7. Fort Kochi Beach
The original seaside fort that stood here is mostly gone, but there are traces of it like the remains of a gunnery, a couple of steam boilers, etc. The seashore isn’t the cleanest, but is lovely to walk along during a downpour, with the sea and the sky taking on a thousand shades of grey. The biggest attraction here are the Chinese fishing nets. They say Chinese traders who came to these parts in the 13th century introduced the cantilevered fishing nets here.
8. Kerala Kathakali Centre
If you’re in the mood to catch a traditional performance of Kathakali, Kalaripayttu, Mohiniyattam, etc, this is where you need to go. And if you get there early, you can catch a demonstration of how Kathakali dancers put on their makeup. You can find the schedule on their website here
WHERE TO EAT
I’m a vegetarian, and not a very knowledgeable foodie, so I’m probably not a very good person to write about food, but I still thought I’d share some of the places that I really enjoyed in Fort Kochi.
David Hall Gallery Cafe
This was my favourite because not many things in the world are better than eating a hot, yummy wood-fired pizza in a pretty garden, watching the pouring rain. David Hall was built in the late 17th century by the Dutch East India Company. It first served as the residence for one of their governors, and later as the home of a Jewish merchant. Today, it houses an art gallery with a charming garden cafe. The pizzas here are quite well known, and with good reason. Do try the Green Pizza – it is soooo delicious, piled with spinach, basil, parsley and coriander. And the best part – you can almost convince yourself that you’re only eating salad 🙂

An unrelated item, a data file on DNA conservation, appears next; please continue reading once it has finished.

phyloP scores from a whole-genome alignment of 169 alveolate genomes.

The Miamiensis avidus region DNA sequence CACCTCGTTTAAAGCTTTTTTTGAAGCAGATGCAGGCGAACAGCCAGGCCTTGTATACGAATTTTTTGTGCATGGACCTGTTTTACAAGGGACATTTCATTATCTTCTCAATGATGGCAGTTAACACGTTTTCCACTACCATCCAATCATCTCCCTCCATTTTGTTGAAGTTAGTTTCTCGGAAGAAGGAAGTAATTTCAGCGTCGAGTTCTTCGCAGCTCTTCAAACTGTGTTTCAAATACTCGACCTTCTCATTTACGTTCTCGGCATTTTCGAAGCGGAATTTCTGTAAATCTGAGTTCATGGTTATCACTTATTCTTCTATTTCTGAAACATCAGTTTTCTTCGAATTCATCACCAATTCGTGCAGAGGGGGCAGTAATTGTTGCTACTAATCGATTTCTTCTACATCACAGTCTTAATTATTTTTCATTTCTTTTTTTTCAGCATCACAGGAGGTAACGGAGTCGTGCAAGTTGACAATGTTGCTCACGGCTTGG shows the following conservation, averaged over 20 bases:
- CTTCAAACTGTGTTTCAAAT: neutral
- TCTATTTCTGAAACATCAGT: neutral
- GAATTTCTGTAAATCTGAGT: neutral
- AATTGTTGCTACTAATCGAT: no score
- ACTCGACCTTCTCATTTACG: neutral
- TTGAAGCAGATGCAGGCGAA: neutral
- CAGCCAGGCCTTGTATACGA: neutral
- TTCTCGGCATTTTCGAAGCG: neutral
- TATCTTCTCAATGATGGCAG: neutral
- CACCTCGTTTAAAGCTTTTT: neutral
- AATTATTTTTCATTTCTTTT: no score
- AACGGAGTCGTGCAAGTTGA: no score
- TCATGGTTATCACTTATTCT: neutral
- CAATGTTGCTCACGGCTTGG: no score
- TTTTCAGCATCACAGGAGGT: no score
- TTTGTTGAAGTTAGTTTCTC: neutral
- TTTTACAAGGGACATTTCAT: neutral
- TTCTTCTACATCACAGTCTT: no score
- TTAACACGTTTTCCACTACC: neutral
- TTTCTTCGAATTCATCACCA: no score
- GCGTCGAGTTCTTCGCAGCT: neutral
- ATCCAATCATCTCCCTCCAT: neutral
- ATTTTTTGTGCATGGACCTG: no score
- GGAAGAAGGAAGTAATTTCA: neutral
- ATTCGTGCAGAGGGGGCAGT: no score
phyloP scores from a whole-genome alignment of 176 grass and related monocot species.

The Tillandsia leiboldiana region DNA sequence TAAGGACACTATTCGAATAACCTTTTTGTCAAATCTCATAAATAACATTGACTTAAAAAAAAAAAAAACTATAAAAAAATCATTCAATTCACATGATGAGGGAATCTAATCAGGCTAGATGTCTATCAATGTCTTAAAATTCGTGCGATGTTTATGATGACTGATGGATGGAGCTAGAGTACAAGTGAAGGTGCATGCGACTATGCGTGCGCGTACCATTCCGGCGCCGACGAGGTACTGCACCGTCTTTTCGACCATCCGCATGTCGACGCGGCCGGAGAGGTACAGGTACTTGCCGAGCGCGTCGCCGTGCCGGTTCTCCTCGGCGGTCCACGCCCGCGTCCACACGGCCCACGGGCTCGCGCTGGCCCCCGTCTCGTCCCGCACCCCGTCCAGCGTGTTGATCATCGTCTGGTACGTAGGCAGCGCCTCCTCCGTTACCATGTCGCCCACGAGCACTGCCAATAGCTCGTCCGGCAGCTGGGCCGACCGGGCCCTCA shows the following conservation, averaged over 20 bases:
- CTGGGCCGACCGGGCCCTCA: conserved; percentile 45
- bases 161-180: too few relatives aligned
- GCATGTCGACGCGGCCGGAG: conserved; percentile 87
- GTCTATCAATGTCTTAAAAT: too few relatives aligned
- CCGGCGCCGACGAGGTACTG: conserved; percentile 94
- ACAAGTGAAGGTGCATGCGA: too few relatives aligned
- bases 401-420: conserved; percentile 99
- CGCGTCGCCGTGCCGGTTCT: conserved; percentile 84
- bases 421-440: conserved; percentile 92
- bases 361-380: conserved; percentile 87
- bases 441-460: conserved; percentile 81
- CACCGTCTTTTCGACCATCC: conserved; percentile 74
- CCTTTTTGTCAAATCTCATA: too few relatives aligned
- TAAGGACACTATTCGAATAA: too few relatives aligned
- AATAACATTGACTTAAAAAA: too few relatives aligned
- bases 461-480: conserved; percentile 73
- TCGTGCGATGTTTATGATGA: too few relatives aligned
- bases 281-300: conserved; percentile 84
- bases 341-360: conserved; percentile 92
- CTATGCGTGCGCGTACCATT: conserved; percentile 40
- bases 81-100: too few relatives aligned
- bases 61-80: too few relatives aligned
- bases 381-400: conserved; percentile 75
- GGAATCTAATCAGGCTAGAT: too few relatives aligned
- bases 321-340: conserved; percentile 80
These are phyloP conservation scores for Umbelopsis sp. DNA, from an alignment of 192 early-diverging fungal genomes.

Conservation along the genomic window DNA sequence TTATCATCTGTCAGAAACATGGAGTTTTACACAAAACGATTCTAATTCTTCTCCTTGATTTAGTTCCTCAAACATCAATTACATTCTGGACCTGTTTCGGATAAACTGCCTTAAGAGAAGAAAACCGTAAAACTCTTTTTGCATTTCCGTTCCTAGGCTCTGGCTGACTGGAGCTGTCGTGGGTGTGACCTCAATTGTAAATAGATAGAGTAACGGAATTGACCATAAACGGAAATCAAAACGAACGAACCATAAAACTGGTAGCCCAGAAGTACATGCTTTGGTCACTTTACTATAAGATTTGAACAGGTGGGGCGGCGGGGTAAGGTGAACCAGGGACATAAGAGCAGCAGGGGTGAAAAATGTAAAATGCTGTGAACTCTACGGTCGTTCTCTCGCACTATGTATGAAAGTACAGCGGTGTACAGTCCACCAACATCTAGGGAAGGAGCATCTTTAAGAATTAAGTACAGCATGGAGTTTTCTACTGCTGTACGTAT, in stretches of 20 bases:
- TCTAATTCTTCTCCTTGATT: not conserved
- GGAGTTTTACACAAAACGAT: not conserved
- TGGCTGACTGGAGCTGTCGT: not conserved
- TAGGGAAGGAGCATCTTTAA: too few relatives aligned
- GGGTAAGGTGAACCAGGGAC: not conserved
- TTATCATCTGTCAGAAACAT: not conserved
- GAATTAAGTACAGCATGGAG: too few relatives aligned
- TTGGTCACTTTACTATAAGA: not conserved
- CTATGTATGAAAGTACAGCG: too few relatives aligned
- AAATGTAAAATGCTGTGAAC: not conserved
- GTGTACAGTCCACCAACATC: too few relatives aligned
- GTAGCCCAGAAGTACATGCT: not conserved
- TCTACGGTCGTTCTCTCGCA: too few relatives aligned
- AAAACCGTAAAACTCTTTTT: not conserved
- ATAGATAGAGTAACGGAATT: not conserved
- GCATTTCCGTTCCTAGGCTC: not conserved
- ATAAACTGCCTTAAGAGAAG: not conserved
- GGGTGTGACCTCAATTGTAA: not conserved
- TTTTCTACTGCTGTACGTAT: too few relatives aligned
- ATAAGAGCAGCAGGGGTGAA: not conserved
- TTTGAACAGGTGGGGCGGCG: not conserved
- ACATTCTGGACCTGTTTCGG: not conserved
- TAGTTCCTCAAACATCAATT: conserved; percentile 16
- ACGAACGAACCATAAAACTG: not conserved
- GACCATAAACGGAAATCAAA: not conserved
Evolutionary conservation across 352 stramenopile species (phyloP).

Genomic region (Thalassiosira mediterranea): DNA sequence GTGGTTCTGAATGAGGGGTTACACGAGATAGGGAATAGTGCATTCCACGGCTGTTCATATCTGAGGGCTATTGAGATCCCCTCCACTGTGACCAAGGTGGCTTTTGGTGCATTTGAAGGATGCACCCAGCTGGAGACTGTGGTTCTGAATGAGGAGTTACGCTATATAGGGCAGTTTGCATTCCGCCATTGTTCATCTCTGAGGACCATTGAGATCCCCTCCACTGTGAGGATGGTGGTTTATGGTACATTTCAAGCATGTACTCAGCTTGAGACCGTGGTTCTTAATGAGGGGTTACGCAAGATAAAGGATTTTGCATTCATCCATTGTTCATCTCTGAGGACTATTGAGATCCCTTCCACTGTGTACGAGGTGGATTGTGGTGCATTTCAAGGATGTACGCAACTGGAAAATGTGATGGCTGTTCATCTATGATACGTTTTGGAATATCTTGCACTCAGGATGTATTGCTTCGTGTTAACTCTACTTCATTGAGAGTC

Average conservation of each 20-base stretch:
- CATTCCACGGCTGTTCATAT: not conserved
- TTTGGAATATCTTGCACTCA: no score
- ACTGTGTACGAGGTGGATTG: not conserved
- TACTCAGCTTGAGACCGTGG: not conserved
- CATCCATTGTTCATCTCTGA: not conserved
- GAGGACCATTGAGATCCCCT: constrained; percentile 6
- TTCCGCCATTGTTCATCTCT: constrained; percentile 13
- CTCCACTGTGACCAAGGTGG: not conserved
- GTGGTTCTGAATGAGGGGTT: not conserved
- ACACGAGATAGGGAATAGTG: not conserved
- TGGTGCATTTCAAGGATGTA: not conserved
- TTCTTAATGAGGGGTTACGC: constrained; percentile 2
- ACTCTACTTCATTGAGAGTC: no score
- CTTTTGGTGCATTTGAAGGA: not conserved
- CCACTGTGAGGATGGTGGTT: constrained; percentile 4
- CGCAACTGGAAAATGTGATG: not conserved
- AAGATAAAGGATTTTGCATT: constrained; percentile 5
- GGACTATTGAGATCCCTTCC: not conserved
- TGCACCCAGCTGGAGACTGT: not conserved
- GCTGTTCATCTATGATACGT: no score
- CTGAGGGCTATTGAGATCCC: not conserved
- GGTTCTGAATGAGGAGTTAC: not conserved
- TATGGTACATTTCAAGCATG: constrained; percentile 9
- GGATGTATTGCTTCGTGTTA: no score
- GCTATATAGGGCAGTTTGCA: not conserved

This is the most darling cafe ever, so I think I might do another post about it. True to its name, it is decorated with a huge collection of antique teapots. The menu has quite a big selection of teas, and simple, hearty food. My favourite was the yummy blueberry cheesecake.
Another charming art gallery with good food – this is a breakfast-all-day, soups, salads, sandwiches, cakes kind of place. I loved their lemonade flavoured with a local herb called narunandi (also called sarsaparilla or nannari). It is used in Ayurveda as a coolant, and is said to help alleviate many disorders.
During the non-tourist season in Fort Kochi, many places work limited hours or shut down altogether, so late dinners can get a little tricky. The Saffron restaurant in the Spice Fort Hotel is a nice option as it is open from 7:30 AM to 10PM. They claim to be an organic restaurant, which is another plus. The menu is quite huge and I really enjoyed their appams and stew.
Many more places like Oy’s Cafe, Dal Roti and Loafer’s Corner Cafe are highly recommended, but since we were there during the off season, they were closed most of the time.
I hope you liked this mini guide to Fort Kochi! I’m going to do a few photo-posts too, with pictures from Fort Kochi and the adjacent neighbourhood of Mattancherry – please do come back to take a look 🙂